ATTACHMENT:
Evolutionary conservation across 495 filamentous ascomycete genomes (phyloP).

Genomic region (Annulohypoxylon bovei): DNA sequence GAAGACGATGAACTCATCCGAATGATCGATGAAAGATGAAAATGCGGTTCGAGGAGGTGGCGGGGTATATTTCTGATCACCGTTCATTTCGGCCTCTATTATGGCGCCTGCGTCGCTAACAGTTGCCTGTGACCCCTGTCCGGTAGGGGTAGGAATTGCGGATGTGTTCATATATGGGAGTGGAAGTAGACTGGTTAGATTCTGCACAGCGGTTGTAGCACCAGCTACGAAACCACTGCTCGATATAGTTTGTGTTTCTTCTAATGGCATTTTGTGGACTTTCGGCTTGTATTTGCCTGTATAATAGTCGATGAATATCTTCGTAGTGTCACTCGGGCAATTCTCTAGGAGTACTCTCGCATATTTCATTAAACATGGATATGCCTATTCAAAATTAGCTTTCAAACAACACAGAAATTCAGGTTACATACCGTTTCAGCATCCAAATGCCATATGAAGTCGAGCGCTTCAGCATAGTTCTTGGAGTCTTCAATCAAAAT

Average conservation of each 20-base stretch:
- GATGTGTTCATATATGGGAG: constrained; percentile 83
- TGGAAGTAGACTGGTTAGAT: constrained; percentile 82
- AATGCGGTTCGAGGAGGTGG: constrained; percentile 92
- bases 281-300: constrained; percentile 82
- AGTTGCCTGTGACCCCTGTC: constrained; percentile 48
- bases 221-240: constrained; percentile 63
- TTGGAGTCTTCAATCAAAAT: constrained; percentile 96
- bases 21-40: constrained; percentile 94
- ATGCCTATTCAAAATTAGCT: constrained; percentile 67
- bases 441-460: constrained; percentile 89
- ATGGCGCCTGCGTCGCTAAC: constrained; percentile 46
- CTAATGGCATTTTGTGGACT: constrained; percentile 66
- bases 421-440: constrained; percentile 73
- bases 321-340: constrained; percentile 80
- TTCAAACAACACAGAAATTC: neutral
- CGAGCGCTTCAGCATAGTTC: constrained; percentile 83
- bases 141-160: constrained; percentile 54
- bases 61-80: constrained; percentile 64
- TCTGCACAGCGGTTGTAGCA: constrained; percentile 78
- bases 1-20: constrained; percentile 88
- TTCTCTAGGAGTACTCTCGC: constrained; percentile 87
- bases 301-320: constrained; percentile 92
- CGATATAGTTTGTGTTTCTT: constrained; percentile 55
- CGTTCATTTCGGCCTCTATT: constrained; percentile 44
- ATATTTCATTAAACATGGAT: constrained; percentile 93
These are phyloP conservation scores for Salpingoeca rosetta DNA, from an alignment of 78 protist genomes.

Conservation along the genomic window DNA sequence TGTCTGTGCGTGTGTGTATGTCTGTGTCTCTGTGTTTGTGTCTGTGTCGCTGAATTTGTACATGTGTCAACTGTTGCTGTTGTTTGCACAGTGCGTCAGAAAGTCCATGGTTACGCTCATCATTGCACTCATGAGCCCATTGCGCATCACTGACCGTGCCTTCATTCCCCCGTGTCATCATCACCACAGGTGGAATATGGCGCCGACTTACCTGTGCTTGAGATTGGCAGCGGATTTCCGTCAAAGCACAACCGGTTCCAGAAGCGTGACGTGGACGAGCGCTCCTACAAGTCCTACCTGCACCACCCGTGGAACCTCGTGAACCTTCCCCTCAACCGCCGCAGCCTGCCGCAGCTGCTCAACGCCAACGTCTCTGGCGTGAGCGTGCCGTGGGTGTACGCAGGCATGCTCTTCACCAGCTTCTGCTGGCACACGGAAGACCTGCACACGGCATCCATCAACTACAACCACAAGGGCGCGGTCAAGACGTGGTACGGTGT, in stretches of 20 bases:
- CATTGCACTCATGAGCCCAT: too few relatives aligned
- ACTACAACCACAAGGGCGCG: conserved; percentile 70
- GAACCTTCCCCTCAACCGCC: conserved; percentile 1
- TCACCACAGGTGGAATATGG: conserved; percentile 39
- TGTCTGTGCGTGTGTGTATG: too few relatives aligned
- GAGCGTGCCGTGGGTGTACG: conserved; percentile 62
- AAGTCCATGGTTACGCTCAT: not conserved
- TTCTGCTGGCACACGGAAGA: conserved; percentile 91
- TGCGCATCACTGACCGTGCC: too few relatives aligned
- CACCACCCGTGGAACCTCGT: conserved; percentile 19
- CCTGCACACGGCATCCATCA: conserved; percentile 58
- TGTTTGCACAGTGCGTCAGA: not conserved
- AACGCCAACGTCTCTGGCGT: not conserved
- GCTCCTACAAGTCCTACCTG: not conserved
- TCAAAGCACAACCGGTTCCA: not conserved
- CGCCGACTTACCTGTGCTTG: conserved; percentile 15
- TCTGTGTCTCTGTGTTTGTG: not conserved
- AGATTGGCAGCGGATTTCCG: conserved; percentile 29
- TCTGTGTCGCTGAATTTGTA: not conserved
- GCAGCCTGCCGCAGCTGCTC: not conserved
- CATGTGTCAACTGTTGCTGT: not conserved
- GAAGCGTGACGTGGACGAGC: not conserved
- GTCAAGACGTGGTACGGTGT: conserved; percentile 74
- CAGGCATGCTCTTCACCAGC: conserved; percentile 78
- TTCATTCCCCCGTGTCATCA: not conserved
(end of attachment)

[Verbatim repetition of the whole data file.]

Evolutionary conservation across 495 filamentous ascomycete genomes (phyloP).

Genomic region (Annulohypoxylon bovei): DNA sequence GAAGACGATGAACTCATCCGAATGATCGATGAAAGATGAAAATGCGGTTCGAGGAGGTGGCGGGGTATATTTCTGATCACCGTTCATTTCGGCCTCTATTATGGCGCCTGCGTCGCTAACAGTTGCCTGTGACCCCTGTCCGGTAGGGGTAGGAATTGCGGATGTGTTCATATATGGGAGTGGAAGTAGACTGGTTAGATTCTGCACAGCGGTTGTAGCACCAGCTACGAAACCACTGCTCGATATAGTTTGTGTTTCTTCTAATGGCATTTTGTGGACTTTCGGCTTGTATTTGCCTGTATAATAGTCGATGAATATCTTCGTAGTGTCACTCGGGCAATTCTCTAGGAGTACTCTCGCATATTTCATTAAACATGGATATGCCTATTCAAAATTAGCTTTCAAACAACACAGAAATTCAGGTTACATACCGTTTCAGCATCCAAATGCCATATGAAGTCGAGCGCTTCAGCATAGTTCTTGGAGTCTTCAATCAAAAT

Average conservation of each 20-base stretch:
- GATGTGTTCATATATGGGAG: constrained; percentile 83
- TGGAAGTAGACTGGTTAGAT: constrained; percentile 82
- AATGCGGTTCGAGGAGGTGG: constrained; percentile 92
- bases 281-300: constrained; percentile 82
- AGTTGCCTGTGACCCCTGTC: constrained; percentile 48
- bases 221-240: constrained; percentile 63
- TTGGAGTCTTCAATCAAAAT: constrained; percentile 96
- bases 21-40: constrained; percentile 94
- ATGCCTATTCAAAATTAGCT: constrained; percentile 67
- bases 441-460: constrained; percentile 89
- ATGGCGCCTGCGTCGCTAAC: constrained; percentile 46
- CTAATGGCATTTTGTGGACT: constrained; percentile 66
- bases 421-440: constrained; percentile 73
- bases 321-340: constrained; percentile 80
- TTCAAACAACACAGAAATTC: neutral
- CGAGCGCTTCAGCATAGTTC: constrained; percentile 83
- bases 141-160: constrained; percentile 54
- bases 61-80: constrained; percentile 64
- TCTGCACAGCGGTTGTAGCA: constrained; percentile 78
- bases 1-20: constrained; percentile 88
- TTCTCTAGGAGTACTCTCGC: constrained; percentile 87
- bases 301-320: constrained; percentile 92
- CGATATAGTTTGTGTTTCTT: constrained; percentile 55
- CGTTCATTTCGGCCTCTATT: constrained; percentile 44
- ATATTTCATTAAACATGGAT: constrained; percentile 93
These are phyloP conservation scores for Salpingoeca rosetta DNA, from an alignment of 78 protist genomes.

Conservation along the genomic window DNA sequence TGTCTGTGCGTGTGTGTATGTCTGTGTCTCTGTGTTTGTGTCTGTGTCGCTGAATTTGTACATGTGTCAACTGTTGCTGTTGTTTGCACAGTGCGTCAGAAAGTCCATGGTTACGCTCATCATTGCACTCATGAGCCCATTGCGCATCACTGACCGTGCCTTCATTCCCCCGTGTCATCATCACCACAGGTGGAATATGGCGCCGACTTACCTGTGCTTGAGATTGGCAGCGGATTTCCGTCAAAGCACAACCGGTTCCAGAAGCGTGACGTGGACGAGCGCTCCTACAAGTCCTACCTGCACCACCCGTGGAACCTCGTGAACCTTCCCCTCAACCGCCGCAGCCTGCCGCAGCTGCTCAACGCCAACGTCTCTGGCGTGAGCGTGCCGTGGGTGTACGCAGGCATGCTCTTCACCAGCTTCTGCTGGCACACGGAAGACCTGCACACGGCATCCATCAACTACAACCACAAGGGCGCGGTCAAGACGTGGTACGGTGT, in stretches of 20 bases:
- CATTGCACTCATGAGCCCAT: too few relatives aligned
- ACTACAACCACAAGGGCGCG: conserved; percentile 70
- GAACCTTCCCCTCAACCGCC: conserved; percentile 1
- TCACCACAGGTGGAATATGG: conserved; percentile 39
- TGTCTGTGCGTGTGTGTATG: too few relatives aligned
- GAGCGTGCCGTGGGTGTACG: conserved; percentile 62
- AAGTCCATGGTTACGCTCAT: not conserved
- TTCTGCTGGCACACGGAAGA: conserved; percentile 91
- TGCGCATCACTGACCGTGCC: too few relatives aligned
- CACCACCCGTGGAACCTCGT: conserved; percentile 19
- CCTGCACACGGCATCCATCA: conserved; percentile 58
- TGTTTGCACAGTGCGTCAGA: not conserved
- AACGCCAACGTCTCTGGCGT: not conserved
- GCTCCTACAAGTCCTACCTG: not conserved
- TCAAAGCACAACCGGTTCCA: not conserved
- CGCCGACTTACCTGTGCTTG: conserved; percentile 15
- TCTGTGTCTCTGTGTTTGTG: not conserved
- AGATTGGCAGCGGATTTCCG: conserved; percentile 29
- TCTGTGTCGCTGAATTTGTA: not conserved
- GCAGCCTGCCGCAGCTGCTC: not conserved
- CATGTGTCAACTGTTGCTGT: not conserved
- GAAGCGTGACGTGGACGAGC: not conserved
- GTCAAGACGTGGTACGGTGT: conserved; percentile 74
- CAGGCATGCTCTTCACCAGC: conserved; percentile 78
- TTCATTCCCCCGTGTCATCA: not conserved